The detailed clinical record of all patients whose clinical samples yielded TRAF was retrieved from the database. The majority of patients were diagnosed as invasive aspergillosis (IA, n = 5) followed by allergic bronchopulmonary aspergillosis (ABPA, n = 4) and chronic pulmonary aspergillosis (CPA, n = 3). The most common underlying condition among the IA patients was chronic obstructive pulmonary disease (COPD) in three patients and myelodysplastic syndrome and pulmonary adenocarcinoma in the remaining two patients, respectively. IA was defined as probable or proven according to the criteria of the European Organization for Research and Treatment of Cancer/Mycoses Study Group (Ascioglu et al., 2002; De Pauw et al., 2008). All cases of IA in the present study were proven cases and FNAB/lung biopsy or resected sinus tissue was positive for fungus and yielded A. fumigatus in culture. IPA (n = 4) was the most common manifestation and a solitary case had invasive rhino-cerebral sinusitis. All COPD patients who finally developed IA during the course of 5–10 years of illness had been admitted to the medical units or ICU repeatedly (4–9 episodes per year) for respiratory symptoms with severe airflow obstruction. All these patients were on systemic and inhaled steroids for a long period ranging from 10 to 12 years. Associated co-morbidities like diabetes mellitus and tuberculosis were observed in two of the three COPD patients. Allergic aspergillosis manifesting as ABPA was diagnosed in four patients by a combination of clinical, mycoserologic, and radiological features (Agarwal et al., 2013). None of the ABPA patients diagnosed in the present study were on azoles when their culture grew TRAF. The third clinical entity was CPA, which was diagnosed by chronic duration of clinical symptoms (>3 months), progressive pulmonary lesions with or without cavitation, precipitating antibodies to A. fumigatus in serum, and mycological evidence of fungal presence. Further, none of the patients harboring identical TR34/L98H genotype (n = 10) admitted to the Chest hospital (n = 8) in the present study had an overlapping time frame during their admission. Also, two patients harboring the same genotype were from two different hospitals in Delhi (Table 1).
Overall, the mortality was highest in IA (four of five patients) and CPA (two of three patients) and a solitary case of ABPA also had a fatal outcome. Among IA patients, VRC (6 mg/kg intravenous 12 hourly followed by 4 mg/kg and switched to oral 200 mg twice a day when clinically stable) was administered in three patients and two were started on AmB deoxycholate (1 mg/kg/day). All CPA patients were given VRC for 7–10 days before the antifungal susceptibility results were conveyed. The two CPA patients had severe lung involvement and the disease was fatal in both of them within 1 week. However, in one case therapy was switched to amphotericin B for one month followed by repeat BAL culture that yielded negative results for Aspergillus and the patient was discharged on oral VRC on follow up. However, patient failed to report for the follow up visits. The patients with ABPA in the present study were managed symptomatically and systemic steroids were the mainstay of therapy.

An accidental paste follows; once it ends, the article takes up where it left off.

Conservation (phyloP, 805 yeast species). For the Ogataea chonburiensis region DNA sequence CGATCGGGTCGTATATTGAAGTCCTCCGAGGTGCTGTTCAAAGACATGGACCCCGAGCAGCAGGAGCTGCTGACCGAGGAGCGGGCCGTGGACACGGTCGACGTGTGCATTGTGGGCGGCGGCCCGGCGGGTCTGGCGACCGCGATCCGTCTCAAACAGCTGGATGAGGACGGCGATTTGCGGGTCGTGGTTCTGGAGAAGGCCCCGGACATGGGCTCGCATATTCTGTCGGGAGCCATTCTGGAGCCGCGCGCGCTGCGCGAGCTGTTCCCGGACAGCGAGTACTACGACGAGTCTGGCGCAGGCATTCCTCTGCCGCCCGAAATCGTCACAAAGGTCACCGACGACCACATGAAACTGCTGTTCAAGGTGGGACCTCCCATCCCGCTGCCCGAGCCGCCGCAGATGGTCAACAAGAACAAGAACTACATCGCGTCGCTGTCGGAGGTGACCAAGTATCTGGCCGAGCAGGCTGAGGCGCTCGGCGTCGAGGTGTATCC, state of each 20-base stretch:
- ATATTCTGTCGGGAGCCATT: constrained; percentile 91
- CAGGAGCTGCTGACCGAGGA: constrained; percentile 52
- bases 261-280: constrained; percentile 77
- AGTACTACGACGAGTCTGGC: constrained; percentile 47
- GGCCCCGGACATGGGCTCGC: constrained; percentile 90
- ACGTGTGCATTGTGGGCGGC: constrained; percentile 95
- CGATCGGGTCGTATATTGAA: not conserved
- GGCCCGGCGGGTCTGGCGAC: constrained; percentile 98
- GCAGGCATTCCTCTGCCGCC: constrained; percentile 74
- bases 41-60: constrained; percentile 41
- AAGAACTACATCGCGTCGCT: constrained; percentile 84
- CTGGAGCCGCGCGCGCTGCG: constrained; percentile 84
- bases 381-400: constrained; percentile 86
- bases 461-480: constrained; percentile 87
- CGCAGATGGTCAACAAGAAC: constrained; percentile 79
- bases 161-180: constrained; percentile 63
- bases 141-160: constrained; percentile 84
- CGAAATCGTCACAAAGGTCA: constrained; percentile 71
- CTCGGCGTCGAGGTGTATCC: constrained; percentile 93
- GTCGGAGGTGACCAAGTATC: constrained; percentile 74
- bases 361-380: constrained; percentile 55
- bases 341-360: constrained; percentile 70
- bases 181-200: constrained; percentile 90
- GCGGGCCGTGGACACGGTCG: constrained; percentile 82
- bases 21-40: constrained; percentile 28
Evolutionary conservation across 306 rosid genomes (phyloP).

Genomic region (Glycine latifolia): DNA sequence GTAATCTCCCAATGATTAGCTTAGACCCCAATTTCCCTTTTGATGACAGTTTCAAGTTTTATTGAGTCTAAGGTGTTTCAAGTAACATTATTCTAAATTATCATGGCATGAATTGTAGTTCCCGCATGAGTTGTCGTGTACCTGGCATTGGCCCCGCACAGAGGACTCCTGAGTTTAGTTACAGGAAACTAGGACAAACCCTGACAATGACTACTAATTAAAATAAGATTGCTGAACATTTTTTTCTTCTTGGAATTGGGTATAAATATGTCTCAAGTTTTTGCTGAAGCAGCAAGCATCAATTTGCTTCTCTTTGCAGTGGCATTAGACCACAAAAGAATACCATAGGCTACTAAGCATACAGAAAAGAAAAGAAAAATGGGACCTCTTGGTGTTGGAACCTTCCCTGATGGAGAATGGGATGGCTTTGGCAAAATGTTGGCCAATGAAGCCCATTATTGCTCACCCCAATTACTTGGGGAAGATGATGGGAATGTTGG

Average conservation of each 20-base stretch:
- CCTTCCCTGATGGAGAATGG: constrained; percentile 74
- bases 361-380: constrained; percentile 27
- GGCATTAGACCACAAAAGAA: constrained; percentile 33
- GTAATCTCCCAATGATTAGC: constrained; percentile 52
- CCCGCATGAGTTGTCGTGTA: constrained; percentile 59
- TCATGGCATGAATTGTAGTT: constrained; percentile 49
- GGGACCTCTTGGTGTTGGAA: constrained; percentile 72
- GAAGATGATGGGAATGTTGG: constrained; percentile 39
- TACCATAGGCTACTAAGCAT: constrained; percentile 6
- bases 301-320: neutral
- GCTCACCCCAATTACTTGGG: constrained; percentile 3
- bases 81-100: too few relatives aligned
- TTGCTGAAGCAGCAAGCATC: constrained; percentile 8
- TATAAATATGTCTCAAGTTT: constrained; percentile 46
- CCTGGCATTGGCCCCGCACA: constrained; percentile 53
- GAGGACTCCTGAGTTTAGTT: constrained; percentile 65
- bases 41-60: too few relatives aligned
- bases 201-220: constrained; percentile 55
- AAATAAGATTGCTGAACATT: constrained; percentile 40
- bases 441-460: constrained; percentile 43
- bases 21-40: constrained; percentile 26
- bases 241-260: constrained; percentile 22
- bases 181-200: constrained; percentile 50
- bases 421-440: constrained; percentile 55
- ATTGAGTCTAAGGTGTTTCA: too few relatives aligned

In the present study, we examined azole susceptibility and resistant mechanisms among A. fumigatus isolates from patients with bronchopulmonary aspergillosis in a referral Chest Institute, which caters to a vast population of Delhi and adjoining states of Uttar Pradesh, Haryana and also to far remote regions of India. The rate of azole resistance in A. fumigatus isolates in our study was 1.75% (12/685) during a 4-year period, which is remarkably low compared to the high prevalence in Europe including UK (6.6–27.8%), the Netherlands (3.1–4.6%), and Germany (3.2%; Snelders et al., 2008; Howard et al., 2009; Bueid et al., 2010; van der Linden et al., 2011; Bader et al., 2013). In contrast in Spain, a lower prevalence rate (2.5%) of azole resistance in A. fumigatus complex has been reported suggesting that azole resistance has not yet uniformly spread in Europe (Escribano et al., 2013). TR34/L98H was the predominant resistance mechanism in 83.3% of the Indian TRAF isolates followed by G54E (n = 1) and a non-synonymous mutation (n = 1).
Short tandem repeats typing of the TRAF isolates demonstrated a single cluster, with a homogenous population. It is also worth mentioning here that the patients’ positive for TRAF isolates in the present study were both from Delhi, and other states namely West Bengal, Haryana, and Uttar Pradesh. These states previously have been found to harbor A. fumigatus isolates carrying TR34/L98H in soil samples (Chowdhary et al., 2012b). Notably the genotype detected in clinical isolates in this study was identical to the TR34/L98H genotype reported earlier from environmental samples from India and shared the identical nine loci, suggesting environmental origin of this major resistance mechanism (Chowdhary et al., 2012b). This is the first study outside the Netherlands revealing the possibility of acquisition of clinical isolates linked with the environment. However, in contrast to the heterogeneity observed in environmental and clinical isolates in the Netherlands (Klaassen et al., 2012), the Indian TRAF in the present study had a homogenous population which was recently also confirmed with whole genome sequencing (Abdolrasoulia et al., 2015).